Latest Baghdad bombing

Tom O'Lincoln suarsos at alphalink.com.au
Sun Aug 31 17:19:43 MDT 2003


Lueko:
>>The bomb in Najaf past Friday ... has certainly not contributed to rally
the masses behind the bombers, on
the contrary, it has aroused the anger and protest of many people who took
to the streets ... to commemorate those killed, including the Shi'ite
cleric who ostensibly was the prime target of the bomb, and who had
collaborated with the US occupiers.<<

This is my impression too. And I doubt if many of us would hesitate to call
it terrorism. The contrast with the UN bombing it reminds us how
multi-dimensional the situation is.

Sometimes we talk about "the resistance", but it would be more accurate to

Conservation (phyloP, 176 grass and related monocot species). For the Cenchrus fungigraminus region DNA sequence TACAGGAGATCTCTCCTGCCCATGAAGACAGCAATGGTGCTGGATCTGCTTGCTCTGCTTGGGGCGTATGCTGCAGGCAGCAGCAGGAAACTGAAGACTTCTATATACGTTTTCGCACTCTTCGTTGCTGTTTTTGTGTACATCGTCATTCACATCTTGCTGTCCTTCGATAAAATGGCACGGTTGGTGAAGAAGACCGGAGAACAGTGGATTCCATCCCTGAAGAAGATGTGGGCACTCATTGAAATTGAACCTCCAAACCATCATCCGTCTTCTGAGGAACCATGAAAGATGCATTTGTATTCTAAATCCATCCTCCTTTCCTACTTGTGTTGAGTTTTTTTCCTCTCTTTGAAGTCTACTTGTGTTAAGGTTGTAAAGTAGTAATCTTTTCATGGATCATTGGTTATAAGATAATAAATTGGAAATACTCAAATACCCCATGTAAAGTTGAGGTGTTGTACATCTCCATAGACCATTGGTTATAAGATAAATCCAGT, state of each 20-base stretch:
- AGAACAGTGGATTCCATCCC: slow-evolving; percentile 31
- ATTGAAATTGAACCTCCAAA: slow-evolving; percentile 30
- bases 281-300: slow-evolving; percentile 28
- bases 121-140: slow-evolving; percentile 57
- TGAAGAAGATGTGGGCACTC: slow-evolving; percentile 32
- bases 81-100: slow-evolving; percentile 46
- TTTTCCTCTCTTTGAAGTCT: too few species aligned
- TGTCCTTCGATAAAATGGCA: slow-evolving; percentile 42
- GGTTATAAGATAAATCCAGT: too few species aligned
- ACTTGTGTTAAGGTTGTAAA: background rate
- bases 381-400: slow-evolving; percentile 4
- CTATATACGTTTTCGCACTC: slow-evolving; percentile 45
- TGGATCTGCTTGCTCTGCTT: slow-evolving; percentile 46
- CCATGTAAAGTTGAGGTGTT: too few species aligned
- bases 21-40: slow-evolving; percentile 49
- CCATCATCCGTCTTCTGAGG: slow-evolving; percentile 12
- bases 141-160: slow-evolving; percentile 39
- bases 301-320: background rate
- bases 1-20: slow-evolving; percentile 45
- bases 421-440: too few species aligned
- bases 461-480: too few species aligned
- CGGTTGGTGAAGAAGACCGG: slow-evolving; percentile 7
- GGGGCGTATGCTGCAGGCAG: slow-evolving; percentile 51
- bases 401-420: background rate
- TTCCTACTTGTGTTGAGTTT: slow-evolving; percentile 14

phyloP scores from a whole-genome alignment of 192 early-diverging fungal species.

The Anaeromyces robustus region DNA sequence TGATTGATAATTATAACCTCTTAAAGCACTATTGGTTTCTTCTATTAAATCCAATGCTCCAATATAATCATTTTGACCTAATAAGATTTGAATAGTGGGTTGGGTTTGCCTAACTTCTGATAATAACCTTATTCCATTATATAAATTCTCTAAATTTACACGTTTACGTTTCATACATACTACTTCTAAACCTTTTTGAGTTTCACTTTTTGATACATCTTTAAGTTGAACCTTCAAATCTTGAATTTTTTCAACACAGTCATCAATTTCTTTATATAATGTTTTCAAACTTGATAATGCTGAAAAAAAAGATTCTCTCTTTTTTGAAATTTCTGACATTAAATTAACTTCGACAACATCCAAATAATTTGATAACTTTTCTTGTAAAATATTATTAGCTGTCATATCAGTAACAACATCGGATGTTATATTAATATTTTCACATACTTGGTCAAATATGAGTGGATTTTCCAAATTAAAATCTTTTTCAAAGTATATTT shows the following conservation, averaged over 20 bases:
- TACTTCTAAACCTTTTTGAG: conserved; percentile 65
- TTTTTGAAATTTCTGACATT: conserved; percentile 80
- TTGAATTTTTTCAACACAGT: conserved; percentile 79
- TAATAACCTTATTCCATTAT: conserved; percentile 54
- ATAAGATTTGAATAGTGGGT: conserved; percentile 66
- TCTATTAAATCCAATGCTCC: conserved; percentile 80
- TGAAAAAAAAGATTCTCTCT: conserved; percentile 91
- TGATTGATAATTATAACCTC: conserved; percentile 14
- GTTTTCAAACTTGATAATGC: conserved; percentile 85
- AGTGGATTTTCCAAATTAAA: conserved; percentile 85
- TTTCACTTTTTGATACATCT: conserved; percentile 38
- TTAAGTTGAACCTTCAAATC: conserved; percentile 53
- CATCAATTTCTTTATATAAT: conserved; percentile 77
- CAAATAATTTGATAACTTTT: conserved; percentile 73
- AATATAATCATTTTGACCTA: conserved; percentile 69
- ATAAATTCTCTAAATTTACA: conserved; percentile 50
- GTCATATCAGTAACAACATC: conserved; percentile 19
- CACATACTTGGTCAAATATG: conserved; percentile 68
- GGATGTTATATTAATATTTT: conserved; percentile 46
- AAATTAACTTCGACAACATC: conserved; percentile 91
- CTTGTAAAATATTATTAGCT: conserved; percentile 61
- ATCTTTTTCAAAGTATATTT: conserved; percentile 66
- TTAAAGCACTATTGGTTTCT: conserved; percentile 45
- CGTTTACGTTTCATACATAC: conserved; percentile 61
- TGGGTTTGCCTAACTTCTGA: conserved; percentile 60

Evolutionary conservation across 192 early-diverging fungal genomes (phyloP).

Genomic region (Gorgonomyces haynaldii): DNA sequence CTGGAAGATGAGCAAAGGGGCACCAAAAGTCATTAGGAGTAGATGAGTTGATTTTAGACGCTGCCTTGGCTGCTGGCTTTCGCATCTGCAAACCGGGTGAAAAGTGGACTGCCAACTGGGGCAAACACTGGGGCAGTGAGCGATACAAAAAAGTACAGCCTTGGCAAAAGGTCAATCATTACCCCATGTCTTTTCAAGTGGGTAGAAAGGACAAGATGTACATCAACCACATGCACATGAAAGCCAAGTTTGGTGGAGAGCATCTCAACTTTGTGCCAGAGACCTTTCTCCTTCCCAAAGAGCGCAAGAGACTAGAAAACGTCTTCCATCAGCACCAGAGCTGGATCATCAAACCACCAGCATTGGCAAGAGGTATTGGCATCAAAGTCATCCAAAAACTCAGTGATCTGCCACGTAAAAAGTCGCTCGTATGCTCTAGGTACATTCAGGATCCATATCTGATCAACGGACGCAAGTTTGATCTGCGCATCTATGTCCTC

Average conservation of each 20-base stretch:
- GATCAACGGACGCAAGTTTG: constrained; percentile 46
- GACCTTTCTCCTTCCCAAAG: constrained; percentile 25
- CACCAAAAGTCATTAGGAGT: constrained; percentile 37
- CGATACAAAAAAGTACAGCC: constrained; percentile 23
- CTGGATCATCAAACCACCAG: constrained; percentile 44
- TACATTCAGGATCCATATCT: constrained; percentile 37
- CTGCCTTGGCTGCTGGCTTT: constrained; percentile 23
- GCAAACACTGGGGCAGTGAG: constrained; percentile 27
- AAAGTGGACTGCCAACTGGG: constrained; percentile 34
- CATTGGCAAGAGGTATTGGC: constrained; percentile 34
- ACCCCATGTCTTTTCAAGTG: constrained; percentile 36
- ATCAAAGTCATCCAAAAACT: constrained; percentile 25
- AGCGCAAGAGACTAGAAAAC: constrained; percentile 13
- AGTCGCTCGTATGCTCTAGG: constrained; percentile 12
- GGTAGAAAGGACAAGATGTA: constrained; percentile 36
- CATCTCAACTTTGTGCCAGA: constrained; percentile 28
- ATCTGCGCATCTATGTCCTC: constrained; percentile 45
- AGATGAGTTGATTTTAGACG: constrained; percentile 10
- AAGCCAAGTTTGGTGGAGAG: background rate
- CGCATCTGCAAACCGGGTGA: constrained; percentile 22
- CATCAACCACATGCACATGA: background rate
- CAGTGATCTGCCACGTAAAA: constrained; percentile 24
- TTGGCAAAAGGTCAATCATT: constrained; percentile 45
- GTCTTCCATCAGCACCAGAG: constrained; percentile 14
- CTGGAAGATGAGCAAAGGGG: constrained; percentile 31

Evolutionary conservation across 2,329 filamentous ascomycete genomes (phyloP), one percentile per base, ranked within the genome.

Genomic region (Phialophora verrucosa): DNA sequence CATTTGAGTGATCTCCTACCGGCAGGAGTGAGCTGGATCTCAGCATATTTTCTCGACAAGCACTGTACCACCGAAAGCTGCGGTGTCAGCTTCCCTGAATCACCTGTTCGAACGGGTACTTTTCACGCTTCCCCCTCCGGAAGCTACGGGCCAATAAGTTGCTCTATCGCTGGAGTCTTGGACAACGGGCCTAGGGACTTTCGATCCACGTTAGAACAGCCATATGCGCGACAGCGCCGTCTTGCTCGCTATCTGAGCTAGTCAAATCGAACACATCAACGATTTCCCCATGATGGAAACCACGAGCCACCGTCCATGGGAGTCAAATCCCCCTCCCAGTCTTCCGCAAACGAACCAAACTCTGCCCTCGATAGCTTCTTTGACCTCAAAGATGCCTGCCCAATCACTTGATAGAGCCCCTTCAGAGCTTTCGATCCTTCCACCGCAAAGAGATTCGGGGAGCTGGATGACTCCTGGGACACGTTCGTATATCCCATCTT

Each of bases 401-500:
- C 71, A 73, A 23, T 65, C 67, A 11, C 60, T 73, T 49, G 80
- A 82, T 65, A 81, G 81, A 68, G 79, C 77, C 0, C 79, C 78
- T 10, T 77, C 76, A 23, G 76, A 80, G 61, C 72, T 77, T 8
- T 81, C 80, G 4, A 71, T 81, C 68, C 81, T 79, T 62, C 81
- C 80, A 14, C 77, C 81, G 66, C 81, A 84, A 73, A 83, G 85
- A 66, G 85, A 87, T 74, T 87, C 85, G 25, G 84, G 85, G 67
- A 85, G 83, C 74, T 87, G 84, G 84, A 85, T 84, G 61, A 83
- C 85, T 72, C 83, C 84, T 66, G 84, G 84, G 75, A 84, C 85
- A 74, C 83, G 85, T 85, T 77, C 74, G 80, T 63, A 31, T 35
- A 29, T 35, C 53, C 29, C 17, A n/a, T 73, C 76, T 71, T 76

say there are a number of points of resistance; at the same time, Iraqi
society has acute internal faultlines, one of which is Sunni v Shia. Maybe
(we can be sure of very little) Al Qaeda has lined up with the Saddam
supporters on a Sunni-Wahabi v. Shia basis, which would tend to lesson the
prospects of united resistance. On another tangent entirely, it occurs to
me that Saddam and Washington have been allies in the past, so who knows
how the dice may fall in the medium term.

What doesn't change throughout all this is the main responsibility of
revolutionaries in the west: to put the main blame on the imperialists and
demand they get out of Iraq.




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